What Hayek is pushing us towards is an acknowledgement that the concept of desert is irrelevant to the distribution of income. In a market system income is a function of value not merit. All political interference with the market is arbitrary and rests on the mistaken assumption that there is general agreement on deserts and needs, when in a complex society there is no such general agreement.

Hayek does not rule out all welfare, some people will not be able to earn an adequate income because of the low or zero value of their labour and will need extra-market payments. But, these payments are not a matter of justice, but of benevolence, the victims are not entitled to welfare because their distress is not the result of any one's deliberate actions.

Robert Plant provides a critique of Hayek. He argues that although the outcomes of a market process are unintended they can be foreseen. Furthermore, he claims that the meaning of justice is not simply a matter of how things come about but of how we respond to them.

It would be an act of injustice not to correct any market outcome that left people in dire need. And, although a society is not a person it does have an agency, the state, which has the moral duty of alleviating alterable distress. However, we do not have to assume that only the state can fulfil such obligations.

Some research suggests that the market can contribute to equality and freedom. It is suggested, for example, that the market will be far more effective than the state at eliminating excess profits and cutting waste. Additionally, there seems a clear trend to inequality in the consumption of state provided welfare.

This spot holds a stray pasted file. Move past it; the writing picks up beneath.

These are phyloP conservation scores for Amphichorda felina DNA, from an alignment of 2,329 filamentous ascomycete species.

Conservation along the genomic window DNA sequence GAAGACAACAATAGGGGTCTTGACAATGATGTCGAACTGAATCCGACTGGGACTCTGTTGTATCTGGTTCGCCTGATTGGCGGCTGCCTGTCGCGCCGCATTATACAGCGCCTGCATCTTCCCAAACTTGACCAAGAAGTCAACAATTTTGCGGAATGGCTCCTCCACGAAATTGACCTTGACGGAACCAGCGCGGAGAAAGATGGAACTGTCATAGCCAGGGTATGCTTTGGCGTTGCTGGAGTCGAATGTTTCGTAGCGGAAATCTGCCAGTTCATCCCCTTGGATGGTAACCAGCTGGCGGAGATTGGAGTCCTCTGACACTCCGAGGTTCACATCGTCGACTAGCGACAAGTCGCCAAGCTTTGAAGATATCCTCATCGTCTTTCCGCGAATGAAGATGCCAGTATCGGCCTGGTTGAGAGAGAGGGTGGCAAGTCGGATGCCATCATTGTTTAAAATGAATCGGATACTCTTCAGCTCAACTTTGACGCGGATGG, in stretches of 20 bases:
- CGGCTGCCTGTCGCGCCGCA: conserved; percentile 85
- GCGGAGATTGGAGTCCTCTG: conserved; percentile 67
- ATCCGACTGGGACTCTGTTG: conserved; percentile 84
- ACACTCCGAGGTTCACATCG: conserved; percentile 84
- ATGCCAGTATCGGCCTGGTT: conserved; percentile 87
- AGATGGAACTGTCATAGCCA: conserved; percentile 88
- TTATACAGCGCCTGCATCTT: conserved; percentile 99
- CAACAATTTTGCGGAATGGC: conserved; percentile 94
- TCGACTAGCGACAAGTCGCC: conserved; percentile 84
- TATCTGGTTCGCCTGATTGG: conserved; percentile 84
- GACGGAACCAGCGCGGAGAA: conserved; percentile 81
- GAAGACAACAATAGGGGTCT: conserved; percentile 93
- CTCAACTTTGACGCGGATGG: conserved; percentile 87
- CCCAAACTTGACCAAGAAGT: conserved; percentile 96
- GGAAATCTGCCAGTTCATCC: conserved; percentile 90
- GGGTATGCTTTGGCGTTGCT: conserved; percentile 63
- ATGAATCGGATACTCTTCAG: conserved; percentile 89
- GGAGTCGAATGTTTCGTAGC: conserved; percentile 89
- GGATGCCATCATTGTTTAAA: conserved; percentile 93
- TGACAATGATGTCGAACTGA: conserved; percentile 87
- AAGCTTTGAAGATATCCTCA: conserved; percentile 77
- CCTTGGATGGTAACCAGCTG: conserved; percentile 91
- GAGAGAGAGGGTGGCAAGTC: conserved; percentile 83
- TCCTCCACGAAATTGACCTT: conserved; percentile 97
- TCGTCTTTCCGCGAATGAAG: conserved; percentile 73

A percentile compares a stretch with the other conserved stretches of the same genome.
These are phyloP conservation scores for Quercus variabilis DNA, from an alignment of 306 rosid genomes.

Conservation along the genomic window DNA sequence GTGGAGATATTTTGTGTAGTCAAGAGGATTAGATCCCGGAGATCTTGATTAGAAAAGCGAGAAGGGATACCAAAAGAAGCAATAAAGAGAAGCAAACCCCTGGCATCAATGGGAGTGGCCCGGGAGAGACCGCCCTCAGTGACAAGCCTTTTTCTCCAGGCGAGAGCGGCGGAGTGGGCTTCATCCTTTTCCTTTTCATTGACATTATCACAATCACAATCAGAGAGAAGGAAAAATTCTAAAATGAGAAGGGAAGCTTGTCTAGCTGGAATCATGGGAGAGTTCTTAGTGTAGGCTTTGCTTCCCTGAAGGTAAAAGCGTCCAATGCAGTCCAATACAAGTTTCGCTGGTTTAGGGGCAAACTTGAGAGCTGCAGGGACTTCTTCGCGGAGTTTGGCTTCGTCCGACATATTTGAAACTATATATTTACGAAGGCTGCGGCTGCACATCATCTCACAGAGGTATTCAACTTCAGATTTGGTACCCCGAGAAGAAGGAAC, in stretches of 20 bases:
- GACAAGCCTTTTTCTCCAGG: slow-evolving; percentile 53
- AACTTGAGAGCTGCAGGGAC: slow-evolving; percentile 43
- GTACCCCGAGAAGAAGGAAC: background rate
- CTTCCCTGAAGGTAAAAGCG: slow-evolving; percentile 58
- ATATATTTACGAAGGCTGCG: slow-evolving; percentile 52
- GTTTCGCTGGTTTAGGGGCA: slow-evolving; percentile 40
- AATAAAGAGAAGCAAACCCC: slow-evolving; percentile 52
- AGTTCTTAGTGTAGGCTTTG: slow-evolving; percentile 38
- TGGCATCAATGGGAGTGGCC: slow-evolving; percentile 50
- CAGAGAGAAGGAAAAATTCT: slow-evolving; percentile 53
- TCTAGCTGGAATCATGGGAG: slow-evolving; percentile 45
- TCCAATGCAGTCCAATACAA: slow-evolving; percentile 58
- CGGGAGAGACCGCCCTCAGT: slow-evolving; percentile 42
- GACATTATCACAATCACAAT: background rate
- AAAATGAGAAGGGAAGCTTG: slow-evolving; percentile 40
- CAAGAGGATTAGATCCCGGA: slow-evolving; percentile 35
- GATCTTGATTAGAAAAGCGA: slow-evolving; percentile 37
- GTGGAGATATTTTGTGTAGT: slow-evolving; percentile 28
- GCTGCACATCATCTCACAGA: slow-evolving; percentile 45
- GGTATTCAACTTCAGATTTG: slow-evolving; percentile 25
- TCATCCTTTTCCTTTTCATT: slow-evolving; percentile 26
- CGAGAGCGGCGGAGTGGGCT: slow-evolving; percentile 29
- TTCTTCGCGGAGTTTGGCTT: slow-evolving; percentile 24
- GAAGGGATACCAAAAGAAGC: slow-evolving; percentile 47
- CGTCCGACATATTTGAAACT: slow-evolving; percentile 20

The egalitarianism claim that greater equality can be achieved by the common consumption of welfare services, not subject to price or means testing has been challenged.

Le Grand, in a comparison in income and occupational terms of the top and bottom fifths of the UK population, found alarming inequalities in health care, secondary education, university education, tax subsidies and rail subsidies.


The fact that a public service is available to all does not mean all will consume it equally.

Le Grand argues that:

'Policies involving subsidies whose distribution is dependent upon people's decision to consume the good or use the service favour the better off.'

Le Grand reaches the conclusion that, in some cases, it is likely that there would be greater equality if there were no public expenditure on the service concerned - an implicit recognition of the equalising tendencies of the market.

Defenders of state provided welfare services argue that without middle class participation, the poorest would be even worse off. Apparently, it is middle class political pressure that keeps up the public expenditure from which the poorest benefit. This is a strange argument that, in effect, is claiming that the selfish consumption of education, health and housing subsidies by the middle class ensures the survival of the welfare state for the benefit of the poor.


This idea has devastating implications for the argument that welfare institutions tap our resources of altruism.

  • This idea has devastating implications for the argument that welfare institutions tap our resources of altruism.
  • The theory is false.
  • It is most unlikely that there would be no welfare state without middle class participation.
  • The middle class can protect the services from which they benefit.

Le Grand and Godwin claim that in times of reduced Government, spending it is those activities that have the fewest middle class users that are most adversely affected. They use the term beneficial involvement to describe the relationship between the m/c and the welfare state (Not Only the Poor, 1987).

The Welfare State has produced the phenomenon of redistribution of welfare from rich and poor towards the middle-income groups. The results of egalitarian social engineering have been shown to be disappointing.

Adapted from: Welfare, Barry Norman, 1990.